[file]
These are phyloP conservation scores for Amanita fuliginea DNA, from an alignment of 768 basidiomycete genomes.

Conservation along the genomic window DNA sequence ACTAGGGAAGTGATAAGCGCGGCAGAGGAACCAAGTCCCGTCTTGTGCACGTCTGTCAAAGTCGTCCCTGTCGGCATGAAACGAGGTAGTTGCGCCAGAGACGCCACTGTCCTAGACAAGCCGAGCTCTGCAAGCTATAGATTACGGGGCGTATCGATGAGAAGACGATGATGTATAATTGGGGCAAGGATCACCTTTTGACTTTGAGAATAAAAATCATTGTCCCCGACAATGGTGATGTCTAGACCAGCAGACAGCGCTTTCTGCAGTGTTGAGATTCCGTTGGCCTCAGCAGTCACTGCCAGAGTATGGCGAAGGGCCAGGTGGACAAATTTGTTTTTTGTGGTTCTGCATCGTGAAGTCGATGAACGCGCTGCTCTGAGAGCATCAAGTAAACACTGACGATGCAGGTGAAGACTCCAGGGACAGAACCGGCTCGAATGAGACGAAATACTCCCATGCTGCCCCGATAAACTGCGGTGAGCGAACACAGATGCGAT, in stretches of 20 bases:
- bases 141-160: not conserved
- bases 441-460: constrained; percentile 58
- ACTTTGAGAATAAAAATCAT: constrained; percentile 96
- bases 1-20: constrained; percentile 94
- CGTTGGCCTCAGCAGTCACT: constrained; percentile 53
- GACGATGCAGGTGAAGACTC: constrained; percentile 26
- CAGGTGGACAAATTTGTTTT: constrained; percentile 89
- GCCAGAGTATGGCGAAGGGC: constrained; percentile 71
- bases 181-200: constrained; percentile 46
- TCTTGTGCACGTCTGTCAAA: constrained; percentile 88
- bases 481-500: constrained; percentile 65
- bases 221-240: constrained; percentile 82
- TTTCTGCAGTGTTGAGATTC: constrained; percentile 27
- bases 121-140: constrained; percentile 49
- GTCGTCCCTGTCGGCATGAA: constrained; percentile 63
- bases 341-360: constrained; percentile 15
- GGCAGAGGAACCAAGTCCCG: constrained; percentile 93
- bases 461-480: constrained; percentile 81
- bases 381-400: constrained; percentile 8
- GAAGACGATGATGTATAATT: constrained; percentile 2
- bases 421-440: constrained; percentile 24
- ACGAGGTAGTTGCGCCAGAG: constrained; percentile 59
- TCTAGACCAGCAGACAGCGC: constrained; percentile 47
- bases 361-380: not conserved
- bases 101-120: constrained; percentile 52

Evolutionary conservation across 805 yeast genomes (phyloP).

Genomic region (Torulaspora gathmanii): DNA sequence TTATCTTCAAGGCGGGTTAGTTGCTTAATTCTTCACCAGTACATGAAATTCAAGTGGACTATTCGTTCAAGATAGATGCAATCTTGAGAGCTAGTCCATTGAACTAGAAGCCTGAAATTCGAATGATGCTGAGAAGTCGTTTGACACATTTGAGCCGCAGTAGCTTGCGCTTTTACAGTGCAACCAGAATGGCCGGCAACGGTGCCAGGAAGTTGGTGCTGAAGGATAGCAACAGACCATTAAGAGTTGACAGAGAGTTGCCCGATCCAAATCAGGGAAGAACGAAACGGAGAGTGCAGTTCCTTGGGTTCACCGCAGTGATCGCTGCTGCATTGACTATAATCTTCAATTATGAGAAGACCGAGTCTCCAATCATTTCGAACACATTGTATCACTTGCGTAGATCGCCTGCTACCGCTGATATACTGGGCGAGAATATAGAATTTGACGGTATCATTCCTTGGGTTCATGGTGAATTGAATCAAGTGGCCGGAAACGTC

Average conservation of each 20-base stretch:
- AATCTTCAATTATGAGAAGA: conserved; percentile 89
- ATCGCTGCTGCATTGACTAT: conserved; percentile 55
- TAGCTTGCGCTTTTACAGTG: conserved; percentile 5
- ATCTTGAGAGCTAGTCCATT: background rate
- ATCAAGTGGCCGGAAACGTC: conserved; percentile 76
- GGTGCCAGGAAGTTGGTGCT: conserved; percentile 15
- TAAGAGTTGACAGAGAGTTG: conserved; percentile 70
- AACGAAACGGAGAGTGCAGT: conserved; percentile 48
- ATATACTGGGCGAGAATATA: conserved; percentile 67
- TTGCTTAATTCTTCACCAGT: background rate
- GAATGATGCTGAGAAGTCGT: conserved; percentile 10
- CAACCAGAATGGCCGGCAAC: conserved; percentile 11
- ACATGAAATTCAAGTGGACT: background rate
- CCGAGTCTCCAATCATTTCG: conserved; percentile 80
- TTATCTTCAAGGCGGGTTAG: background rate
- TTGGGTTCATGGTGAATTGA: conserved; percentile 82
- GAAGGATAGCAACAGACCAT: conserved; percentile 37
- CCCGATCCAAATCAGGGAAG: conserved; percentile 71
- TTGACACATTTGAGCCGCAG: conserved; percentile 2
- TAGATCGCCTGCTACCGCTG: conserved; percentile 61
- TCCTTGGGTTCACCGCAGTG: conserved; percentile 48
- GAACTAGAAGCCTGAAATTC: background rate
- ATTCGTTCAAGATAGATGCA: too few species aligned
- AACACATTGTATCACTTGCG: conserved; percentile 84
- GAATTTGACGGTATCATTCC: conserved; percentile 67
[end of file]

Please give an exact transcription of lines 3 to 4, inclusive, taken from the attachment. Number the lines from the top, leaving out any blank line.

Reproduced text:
- bases 141-160: not conserved
- bases 441-460: constrained; percentile 58